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Why Cheruiyot Kirui's body could be left on Mt. Everest after tragic adventure

Kirui participated in several mountaineering expeditions, including climbing Mt. Kenya 15 times.

The late Kenyan mountaineer Cheruiyot Kirui
  • Kenyan mountaineer Cheruiyot Kirui tragically passed away while attempting to summit Mt. Everest without supplemental oxygen
  • Recovering a body from Mt. Everest is a massive logistical challenge
  • Despite preservation by cold, bodies are still subject to natural elements such as high winds, ice, and snow

Kenyan mountaineer Cheruiyot Kirui, who tragically passed away while attempting to summit Mt. Everest without supplemental oxygen, may not have his body recovered from the mountain.

Kirui's body was found a few meters below the summit point of Mt. Everest. A Nepali climber, Nawang Sherpa, who had accompanied Kirui, was still missing at the time of this article's publication.

As Kirui's loved ones mourn, they may face the heartbreaking reality that his body may never be recovered for burial.

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Kirui had ascended past 8000 meters (26,247 feet) above sea level, a zone known as the death zone.

This area presents climbers with extreme challenges, including cold temperatures, dangerously low oxygen levels, and inhospitable conditions.

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As climbers ascend into this zone, they must vigilantly monitor their physical well-being and mental state to mitigate the risks.

Recovering a body from Mt Everest's peak is a massive logistical challenge, requiring a well-coordinated team of climbers and specialised equipment.

The process can take days or even weeks, depending on the body's location and the mountain's conditions.

Each additional person and piece of equipment increases the mission's risk and complexity.

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The extremely cold temperatures on Everest help preserve bodies, preventing decomposition.

Subzero conditions, often reaching as low as -60 degrees Celsius (-76 degrees Fahrenheit), ensure preservation for many years, with bodies remaining almost perfectly intact decades after climbers' deaths.

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Despite the danger of recovering bodies of those that die on Mt Everest, some are still recovered although at an expensive cost.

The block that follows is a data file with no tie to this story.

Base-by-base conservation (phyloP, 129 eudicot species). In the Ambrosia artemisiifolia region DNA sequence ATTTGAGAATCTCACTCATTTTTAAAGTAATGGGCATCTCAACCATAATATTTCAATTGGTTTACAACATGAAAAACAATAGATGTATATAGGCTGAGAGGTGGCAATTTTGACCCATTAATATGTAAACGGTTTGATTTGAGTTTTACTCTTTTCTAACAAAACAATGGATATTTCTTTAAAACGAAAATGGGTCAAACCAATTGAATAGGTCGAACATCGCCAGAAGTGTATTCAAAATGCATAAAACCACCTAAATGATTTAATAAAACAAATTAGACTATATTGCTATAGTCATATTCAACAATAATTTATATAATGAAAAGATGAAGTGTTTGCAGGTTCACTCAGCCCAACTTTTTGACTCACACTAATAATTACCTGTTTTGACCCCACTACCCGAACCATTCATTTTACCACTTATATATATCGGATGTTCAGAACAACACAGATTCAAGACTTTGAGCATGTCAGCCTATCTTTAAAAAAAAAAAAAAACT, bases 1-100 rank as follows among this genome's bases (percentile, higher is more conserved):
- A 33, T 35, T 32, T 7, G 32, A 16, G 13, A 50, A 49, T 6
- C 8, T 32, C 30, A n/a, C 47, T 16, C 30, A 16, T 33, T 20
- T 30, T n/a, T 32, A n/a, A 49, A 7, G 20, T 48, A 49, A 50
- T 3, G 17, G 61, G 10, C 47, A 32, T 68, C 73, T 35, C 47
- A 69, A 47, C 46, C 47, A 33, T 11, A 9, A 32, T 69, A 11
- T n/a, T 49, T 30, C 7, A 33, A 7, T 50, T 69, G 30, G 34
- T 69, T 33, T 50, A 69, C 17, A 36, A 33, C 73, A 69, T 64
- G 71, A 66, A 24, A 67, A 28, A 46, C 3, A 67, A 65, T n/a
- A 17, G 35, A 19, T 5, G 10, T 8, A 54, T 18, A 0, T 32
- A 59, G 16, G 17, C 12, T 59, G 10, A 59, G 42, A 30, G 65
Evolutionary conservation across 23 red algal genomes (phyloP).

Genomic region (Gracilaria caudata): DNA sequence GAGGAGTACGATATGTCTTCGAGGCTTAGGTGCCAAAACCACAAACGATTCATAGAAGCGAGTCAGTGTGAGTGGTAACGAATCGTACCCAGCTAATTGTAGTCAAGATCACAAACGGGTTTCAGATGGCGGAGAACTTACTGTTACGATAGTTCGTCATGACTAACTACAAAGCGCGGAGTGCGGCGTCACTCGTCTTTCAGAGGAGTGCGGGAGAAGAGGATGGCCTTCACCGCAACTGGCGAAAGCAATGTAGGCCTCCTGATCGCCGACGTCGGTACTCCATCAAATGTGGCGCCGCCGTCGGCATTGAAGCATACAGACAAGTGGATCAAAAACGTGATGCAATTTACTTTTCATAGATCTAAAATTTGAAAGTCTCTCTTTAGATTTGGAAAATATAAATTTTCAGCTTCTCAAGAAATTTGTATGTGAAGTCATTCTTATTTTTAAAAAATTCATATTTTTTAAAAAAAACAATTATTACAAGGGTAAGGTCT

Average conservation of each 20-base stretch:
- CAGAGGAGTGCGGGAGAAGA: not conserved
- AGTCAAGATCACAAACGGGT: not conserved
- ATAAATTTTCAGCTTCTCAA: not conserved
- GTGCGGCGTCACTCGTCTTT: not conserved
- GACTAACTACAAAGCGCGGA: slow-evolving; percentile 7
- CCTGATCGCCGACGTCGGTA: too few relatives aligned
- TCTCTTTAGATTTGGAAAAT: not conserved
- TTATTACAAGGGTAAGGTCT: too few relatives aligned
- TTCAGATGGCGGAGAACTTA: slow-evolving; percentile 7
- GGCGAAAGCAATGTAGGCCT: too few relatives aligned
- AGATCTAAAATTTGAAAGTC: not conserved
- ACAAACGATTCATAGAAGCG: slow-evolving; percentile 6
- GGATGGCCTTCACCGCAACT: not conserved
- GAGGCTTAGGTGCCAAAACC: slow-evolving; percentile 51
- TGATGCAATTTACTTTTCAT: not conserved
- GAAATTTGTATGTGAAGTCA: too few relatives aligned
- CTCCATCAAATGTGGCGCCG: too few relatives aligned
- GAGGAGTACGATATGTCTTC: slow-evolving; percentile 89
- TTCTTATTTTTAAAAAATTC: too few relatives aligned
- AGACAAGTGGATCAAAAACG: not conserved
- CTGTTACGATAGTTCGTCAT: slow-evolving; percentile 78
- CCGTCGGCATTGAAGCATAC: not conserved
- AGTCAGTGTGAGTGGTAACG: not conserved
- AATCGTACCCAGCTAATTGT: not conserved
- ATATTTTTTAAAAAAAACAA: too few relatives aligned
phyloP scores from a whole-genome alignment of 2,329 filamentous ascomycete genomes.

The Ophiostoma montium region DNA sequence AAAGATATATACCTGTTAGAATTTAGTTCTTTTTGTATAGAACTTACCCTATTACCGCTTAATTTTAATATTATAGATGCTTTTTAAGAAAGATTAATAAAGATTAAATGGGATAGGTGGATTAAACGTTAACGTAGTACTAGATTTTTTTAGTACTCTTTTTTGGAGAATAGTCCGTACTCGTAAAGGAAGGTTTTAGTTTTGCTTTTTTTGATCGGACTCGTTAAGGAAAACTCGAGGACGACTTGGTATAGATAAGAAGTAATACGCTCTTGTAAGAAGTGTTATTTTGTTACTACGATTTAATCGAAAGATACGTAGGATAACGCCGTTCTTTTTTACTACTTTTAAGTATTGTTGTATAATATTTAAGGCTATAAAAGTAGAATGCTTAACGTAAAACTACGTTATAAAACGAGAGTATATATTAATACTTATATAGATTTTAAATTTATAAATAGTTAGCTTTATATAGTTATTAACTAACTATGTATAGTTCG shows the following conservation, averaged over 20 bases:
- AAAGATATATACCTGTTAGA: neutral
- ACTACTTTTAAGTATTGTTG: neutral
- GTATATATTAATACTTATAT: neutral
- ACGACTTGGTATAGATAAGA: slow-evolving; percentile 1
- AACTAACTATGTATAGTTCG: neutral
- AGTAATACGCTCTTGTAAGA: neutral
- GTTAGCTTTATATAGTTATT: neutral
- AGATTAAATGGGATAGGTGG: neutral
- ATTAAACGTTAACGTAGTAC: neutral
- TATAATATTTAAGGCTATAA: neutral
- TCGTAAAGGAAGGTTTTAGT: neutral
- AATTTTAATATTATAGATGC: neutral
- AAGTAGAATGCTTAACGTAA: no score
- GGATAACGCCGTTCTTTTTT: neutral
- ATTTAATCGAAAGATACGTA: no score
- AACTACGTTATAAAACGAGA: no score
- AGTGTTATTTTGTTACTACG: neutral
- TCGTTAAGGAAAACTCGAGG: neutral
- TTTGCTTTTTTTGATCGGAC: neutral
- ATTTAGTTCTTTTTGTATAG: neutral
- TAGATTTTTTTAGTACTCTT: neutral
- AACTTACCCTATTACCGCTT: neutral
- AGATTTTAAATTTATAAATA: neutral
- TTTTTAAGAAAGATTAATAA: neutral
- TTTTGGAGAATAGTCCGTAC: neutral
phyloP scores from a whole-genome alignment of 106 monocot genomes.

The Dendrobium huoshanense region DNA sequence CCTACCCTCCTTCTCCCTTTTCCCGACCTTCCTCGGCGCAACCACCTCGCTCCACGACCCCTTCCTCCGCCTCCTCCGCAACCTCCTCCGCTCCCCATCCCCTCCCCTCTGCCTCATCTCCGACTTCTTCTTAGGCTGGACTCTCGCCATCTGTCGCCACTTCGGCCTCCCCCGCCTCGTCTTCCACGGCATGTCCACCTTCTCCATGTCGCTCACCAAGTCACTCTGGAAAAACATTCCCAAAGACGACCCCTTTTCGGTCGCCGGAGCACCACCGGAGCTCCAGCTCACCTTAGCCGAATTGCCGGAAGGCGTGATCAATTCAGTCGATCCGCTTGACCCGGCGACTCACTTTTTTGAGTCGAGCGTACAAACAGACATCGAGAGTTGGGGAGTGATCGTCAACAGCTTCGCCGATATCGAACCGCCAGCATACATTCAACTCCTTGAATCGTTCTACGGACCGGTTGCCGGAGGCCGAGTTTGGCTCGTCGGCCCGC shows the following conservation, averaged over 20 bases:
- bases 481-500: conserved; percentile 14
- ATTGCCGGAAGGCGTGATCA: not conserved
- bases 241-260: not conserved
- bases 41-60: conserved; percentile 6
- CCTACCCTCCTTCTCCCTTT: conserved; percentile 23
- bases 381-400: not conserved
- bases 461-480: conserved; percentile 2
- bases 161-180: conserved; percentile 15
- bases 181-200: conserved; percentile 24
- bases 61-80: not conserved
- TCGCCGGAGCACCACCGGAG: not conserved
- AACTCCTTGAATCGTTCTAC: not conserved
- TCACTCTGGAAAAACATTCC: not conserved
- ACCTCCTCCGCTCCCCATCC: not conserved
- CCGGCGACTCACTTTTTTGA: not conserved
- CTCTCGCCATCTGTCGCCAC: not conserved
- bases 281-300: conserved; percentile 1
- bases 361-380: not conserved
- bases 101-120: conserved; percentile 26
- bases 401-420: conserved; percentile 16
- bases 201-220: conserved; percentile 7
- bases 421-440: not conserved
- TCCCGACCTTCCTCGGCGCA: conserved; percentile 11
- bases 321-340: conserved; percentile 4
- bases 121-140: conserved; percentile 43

The cost can vary widely depending on factors such as the location of the body, the availability of skilled personnel, and the equipment required for the mission.

The range as of 2016 was estimated to cost between $30,000 and $70,000.

While helicopters are commonly used in search and rescue operations in mountainous regions, they are not a feasible option for recovering bodies from the death zone of Mt. Everest. Several factors contribute to this limitation:

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  1. Altitude: Helicopters struggle to operate effectively at the extreme altitudes found on Everest. The thin air makes it difficult for helicopters to generate lift, reducing their carrying capacity and range.
  2. Temperature: The bitterly cold temperatures on Everest can cause helicopter engines to malfunction or freeze, posing a significant risk to both the aircraft and the crew.
  3. Wind: High winds are common on Everest, especially in the death zone, making helicopter operations even more hazardous. Strong gusts can buffet helicopters, making it challenging to maintain control and stability.
  4. Limited Landing Sites: The rugged terrain and lack of suitable landing sites in the death zone further complicate helicopter operations. Pilots must contend with narrow ridges, steep slopes, and crevasses, making it nearly impossible to land safely.

Given the limitations of helicopters, alternative methods are often employed to recover bodies from Mt. Everest. These may include:

  1. Sherpa teams: Experienced Sherpa climbers are often enlisted to retrieve bodies from high-altitude locations. Their expertise in navigating the mountain's terrain and their resilience to the harsh conditions make them invaluable assets in recovery efforts.
  2. Manual carrying: In some cases, bodies may be manually carried down from the death zone by teams of climbers. This arduous process involves securing the body in a stretcher or harness and carefully descending the mountain while avoiding hazards such as crevasses and avalanches.
  3. Airlifts from lower altitudes: Helicopters may be used to airlift bodies from lower altitudes, where the air is denser and conditions are less extreme. However, this approach is limited by the altitude at which helicopters can safely operate and may not be feasible for bodies located in the death zone.
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Glacial movement and avalanches can relocate bodies from their original locations, carrying them to lower altitudes or different areas of the mountain.

Bodies may reappear years after being lost due to glacial movement. Despite preservation by cold, bodies are still subject to natural elements.

High winds, ice, and snow can gradually erode and damage bodies over time, along with clothing and equipment.

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Before his tragic Mt. Everest expedition, Kirui participated in several mountaineering expeditions, including climbing Mt. Kenya 15 times.

His Instagram feed reflected his passion for mountaineering, evident in numerous posts.

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